Tobacco Essay Research Paper The tobacco industry — страница 2

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was a lot more effective. (1.166-175) Imperial Tobacco, along with various advertising agencies realized that when addiction happened there was almost always a common rationalization in accepting the side effects; this dangerous psychological information could have very well been exaggerated and used in ads to accelerate the addiction process. There have been non-industry studies that show that kids at very young ages have a playful desire to hold cigarettes since they want to be older. Although there is no proof, this led some fanatical anti-smoking groups to the conclusion that there are ties between the tobacco industry and companies who sell candy cigarettes such as pop-eye candy and big league chew. (1.264) Although this evidence has never been used in court it has been

considered in a parliamentary discussion involving Imperial tobacco s CEO in 1988. He eased the level of severity of his tests by saying they were only for statistical value (5). There is no excuse for the Industry s blatant disrespect for the law in the case of cigarette tests on underage smokers; they encourage kids to help them break the law. The huge amounts of revenue received from tobacco sales allowed the companies to maintain powerful regardless of how wrong they were. The ability to change people s opinions in regards to tobacco was very easy with the influence of money; this was no exception for politicians. Even though the companies explain their motives for political charity as, …for the satisfaction of contributing they must be aware that such excessive charity

almost always influences the vote on tobacco laws to their benefit. (1.155) It seems strange that tobacco is still not a part of the Food and Drug Act or that there has been many obvious loopholes in regulations unless political connections are considered. In 1993, Imasco alone gave away $200 000, which was spread to many different leaders but when combined with many other contributions and the temptation of for tax money, the potential for political control was very great. Government leniency accepted the companies self-regulations which allowed them to create a deceiving complaint system where they could choose who complains. (4) Money is also used in excess by the industry to win court battles since one person s victory could easily lead to a thousand when dealing with

tobacco. A large settlement is a lot better to the industry than a loss in court since they have so much money to spare. An internal memo from an American lawyer explained his court strategy in the 1996 case that resulted in the first out of court settlement: the way we won these cases was not by spending all of the company s money, but by making that other son of a bitch spend all of his. (1.150) The tobacco industry has realized that they have a great green power in their pockets and have grown very rich because of it. People don t seem to realize that a loss in court means a lot more than simply losing money; it also means a loss of credibility, which is usually worth more to the business. With this in mind, the tobacco industry uses its money to escape the law and ultimately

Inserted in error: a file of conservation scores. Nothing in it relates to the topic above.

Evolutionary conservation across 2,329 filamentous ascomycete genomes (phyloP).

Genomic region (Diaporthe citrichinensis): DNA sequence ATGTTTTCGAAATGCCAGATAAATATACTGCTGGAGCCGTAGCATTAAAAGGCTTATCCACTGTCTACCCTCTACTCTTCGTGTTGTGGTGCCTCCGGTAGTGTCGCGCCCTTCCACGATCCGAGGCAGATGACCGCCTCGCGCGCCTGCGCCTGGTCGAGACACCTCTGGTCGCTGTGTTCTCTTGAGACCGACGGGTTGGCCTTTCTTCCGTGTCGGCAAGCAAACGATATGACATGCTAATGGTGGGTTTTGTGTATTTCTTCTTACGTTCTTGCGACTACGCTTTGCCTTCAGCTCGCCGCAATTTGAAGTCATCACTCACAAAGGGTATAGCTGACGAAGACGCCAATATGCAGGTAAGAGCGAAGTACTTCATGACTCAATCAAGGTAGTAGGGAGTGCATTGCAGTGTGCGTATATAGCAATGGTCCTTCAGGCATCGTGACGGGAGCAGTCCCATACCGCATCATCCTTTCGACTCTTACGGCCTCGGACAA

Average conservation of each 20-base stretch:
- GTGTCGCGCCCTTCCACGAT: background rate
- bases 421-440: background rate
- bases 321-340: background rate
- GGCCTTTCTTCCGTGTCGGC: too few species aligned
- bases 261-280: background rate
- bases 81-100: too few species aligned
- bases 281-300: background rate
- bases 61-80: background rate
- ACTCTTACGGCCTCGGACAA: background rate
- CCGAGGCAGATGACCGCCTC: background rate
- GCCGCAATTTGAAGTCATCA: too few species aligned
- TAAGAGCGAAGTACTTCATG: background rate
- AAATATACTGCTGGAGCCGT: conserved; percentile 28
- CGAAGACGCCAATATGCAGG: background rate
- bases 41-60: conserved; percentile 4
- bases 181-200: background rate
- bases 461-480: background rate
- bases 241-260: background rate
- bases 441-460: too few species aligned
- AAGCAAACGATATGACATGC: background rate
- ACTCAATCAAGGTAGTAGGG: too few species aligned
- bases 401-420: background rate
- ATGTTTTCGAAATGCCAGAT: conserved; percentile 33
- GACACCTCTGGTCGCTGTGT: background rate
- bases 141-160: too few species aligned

become richer because of it. The use of tobacco manipulation has shown that companies are totally aware of the true nature of their product. They have tried over and over again to argue that nicotine and other chemicals are vital to the taste of the cigarette and by taking them away, the customers would be unsatisfied, but confidential documents point otherwise. In 1945 a company-funded study called The Role of Nicotine describes the reality of their product as nicotine cleverly packaged in the cigarette. In some cases ammonia was found in the mix which was probably added to speed the intake time of nicotine into the system even though this is a dangerous chemical to the human body. While questioning Dr. Wigand, former president of research for Brown and Williamson, he exposed

that his company was using coumarin in their pipe tobacco, a known carcinogen that was needlessly added to cigarettes. When he asked his supervisor why they were using a form of rat poison in their product, Brown and Williamson s CEO replied that taking it away would affect the taste, which would ultimately affect sales. (2.B) Brown and Williamson actually released a nicotine-free cigarette onto the market but quickly took it off because it never succeeded in making any money. Instead they began focussing on producing a more potent tobacco, which they succeeded in growing with a Brazilian plant called Y1 that had twice the nicotine as usual. Eventually though, a tobacco supplier revealed to the industry the reconstitution process which could control the exact amount of nicotine